For example, with sclerotherapy or laser treatment, it may take several weeks for you to see the results – and multiple treatments may be necessary to achieve the desired results. With vein stripping, however, the results are immediate, because the problematic vein is completely removed from the body.
The best way to prevent varicose veins is to try to reduce your risk factors, if possible. It also helps to add specific things into your daily routine that may help keep your condition from worsening. Such preventive measures may include:
- Weight loss: If you are overweight or obese, losing weight can relieve the pressure in the veins of your legs.
- Changing position: If you find yourself having to sit or stand for extended periods of time, try to make it a habit of taking one or two breaks every hour to walk or pump your ankles in order to contract your muscles to keep blood moving from the legs toward your heart.
- Exercise: Performing low-impact exercise, such as walking, swimming, or biking, at least 30 minutes every day, can help prevent varicose veins by regularly activating your muscles to keep your blood circulating.
- Compression stockings: Wearing compression stockings puts pressure on the muscles and legs to facilitate circulation. Compression garments are available by prescription as well as over-the-counter.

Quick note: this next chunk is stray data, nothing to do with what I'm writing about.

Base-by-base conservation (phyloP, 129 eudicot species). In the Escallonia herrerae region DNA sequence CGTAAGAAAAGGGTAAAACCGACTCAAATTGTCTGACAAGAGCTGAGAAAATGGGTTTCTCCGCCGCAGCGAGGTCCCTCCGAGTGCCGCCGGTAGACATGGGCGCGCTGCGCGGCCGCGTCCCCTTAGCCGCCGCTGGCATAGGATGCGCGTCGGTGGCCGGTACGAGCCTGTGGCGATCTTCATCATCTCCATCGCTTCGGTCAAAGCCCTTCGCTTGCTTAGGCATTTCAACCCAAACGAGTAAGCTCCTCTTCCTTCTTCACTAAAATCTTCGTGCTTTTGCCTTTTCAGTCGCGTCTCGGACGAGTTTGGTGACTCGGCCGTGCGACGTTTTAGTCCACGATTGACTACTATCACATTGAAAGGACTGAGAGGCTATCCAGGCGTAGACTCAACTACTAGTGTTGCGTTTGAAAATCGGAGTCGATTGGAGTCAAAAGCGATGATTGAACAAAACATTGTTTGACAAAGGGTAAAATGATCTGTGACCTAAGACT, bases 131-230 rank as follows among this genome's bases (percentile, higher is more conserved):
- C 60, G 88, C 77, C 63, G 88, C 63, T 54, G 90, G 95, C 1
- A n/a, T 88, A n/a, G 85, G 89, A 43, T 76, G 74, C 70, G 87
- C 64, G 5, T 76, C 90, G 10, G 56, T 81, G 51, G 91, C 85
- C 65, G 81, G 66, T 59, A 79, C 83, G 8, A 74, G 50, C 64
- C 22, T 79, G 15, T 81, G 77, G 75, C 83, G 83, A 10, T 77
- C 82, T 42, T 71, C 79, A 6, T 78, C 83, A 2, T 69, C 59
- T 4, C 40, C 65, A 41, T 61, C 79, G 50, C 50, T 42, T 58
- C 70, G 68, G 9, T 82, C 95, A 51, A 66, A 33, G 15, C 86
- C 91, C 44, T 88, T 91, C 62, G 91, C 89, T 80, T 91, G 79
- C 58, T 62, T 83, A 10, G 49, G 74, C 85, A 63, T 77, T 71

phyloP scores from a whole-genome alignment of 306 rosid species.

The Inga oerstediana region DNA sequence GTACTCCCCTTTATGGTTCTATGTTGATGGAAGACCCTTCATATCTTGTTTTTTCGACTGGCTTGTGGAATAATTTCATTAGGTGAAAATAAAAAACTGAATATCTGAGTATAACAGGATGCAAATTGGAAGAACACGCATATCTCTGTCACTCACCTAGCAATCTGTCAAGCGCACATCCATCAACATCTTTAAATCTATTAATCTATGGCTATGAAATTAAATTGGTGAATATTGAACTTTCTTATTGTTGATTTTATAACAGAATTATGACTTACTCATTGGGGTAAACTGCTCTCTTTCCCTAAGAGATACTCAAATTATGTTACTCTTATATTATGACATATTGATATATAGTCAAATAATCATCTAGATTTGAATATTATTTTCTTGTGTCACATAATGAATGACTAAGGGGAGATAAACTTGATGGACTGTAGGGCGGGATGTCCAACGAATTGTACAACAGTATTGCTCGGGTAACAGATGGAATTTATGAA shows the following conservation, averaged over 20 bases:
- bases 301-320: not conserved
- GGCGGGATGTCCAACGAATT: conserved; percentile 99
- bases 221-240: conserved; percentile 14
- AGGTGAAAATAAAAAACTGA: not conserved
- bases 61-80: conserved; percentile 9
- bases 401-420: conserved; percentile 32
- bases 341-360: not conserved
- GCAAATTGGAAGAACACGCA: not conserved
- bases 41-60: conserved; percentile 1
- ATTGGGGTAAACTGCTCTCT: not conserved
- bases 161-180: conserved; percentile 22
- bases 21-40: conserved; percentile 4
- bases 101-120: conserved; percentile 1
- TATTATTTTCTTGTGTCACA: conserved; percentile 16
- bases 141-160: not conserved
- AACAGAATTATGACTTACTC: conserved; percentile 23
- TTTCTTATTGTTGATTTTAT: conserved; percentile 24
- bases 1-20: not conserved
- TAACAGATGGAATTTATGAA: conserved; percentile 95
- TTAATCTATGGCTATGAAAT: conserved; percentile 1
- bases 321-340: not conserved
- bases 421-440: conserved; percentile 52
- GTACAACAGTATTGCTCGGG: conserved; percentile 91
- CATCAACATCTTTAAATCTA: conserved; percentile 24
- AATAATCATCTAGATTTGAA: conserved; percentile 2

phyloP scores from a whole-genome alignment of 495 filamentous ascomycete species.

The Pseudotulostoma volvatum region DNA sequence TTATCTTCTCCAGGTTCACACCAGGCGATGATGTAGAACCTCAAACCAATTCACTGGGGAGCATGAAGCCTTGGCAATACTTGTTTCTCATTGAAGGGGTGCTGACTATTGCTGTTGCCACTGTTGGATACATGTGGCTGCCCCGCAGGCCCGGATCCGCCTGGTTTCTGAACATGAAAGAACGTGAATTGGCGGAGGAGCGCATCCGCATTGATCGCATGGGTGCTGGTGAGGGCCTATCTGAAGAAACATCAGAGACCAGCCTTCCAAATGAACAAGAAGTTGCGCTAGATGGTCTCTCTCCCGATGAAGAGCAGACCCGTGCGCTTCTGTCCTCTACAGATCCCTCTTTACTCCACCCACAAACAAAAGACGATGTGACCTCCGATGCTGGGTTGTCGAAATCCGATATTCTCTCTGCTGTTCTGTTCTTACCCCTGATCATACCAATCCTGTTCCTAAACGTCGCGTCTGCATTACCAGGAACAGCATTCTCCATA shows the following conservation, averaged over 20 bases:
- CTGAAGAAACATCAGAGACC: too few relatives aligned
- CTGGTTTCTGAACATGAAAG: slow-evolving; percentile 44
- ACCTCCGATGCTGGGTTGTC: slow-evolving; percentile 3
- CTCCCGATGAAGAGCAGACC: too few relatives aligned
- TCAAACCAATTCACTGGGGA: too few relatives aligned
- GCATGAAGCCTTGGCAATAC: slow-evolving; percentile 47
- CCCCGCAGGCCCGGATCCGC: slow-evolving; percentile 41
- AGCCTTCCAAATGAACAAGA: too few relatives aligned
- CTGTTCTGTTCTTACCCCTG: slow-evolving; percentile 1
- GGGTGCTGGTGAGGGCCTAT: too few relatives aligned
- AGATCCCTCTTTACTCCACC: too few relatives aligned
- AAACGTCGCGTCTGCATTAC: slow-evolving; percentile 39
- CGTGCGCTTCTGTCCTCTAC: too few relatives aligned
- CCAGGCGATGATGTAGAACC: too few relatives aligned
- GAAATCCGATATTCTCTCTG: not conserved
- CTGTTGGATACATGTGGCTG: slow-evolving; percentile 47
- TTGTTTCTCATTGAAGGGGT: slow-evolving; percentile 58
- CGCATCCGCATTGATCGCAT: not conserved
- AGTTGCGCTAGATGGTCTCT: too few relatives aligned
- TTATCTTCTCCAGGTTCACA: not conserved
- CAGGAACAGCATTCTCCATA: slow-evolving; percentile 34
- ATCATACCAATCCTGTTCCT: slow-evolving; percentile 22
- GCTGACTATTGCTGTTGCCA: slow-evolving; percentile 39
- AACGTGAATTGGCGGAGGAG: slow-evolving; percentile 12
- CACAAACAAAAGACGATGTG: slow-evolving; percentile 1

Varicose Veins? Don’t Suffer a Moment Longer
Varicose veins are not only ugly and painful, it’s also a medical condition that can lead to serious health complications. If you have varicose veins, make sure you get thoroughly evaluated by a well-respected and experienced vascular surgeon you trust.
Board-certified vascular surgeon Dr. Edward G. Mackay at Edward G. Mackay and Associates, LLC has been diagnosing and treating varicose veins for more than 20 years. He can identify the severity of your condition and walk you through your various treatment options, including conservative therapies.
Varicose Veins Treatment in Tampa Bay, FL
Getting the varicose vein care you need is easy. Just call Edward G. Mackay and Associates, LLC at (727) 781-5652 to schedule a consultation – or request an appointment now. We look forward to seeing you at one of our three convenient locations in Tampa Bay: in Palm Harbor, St. Petersburg, or Largo, Florida.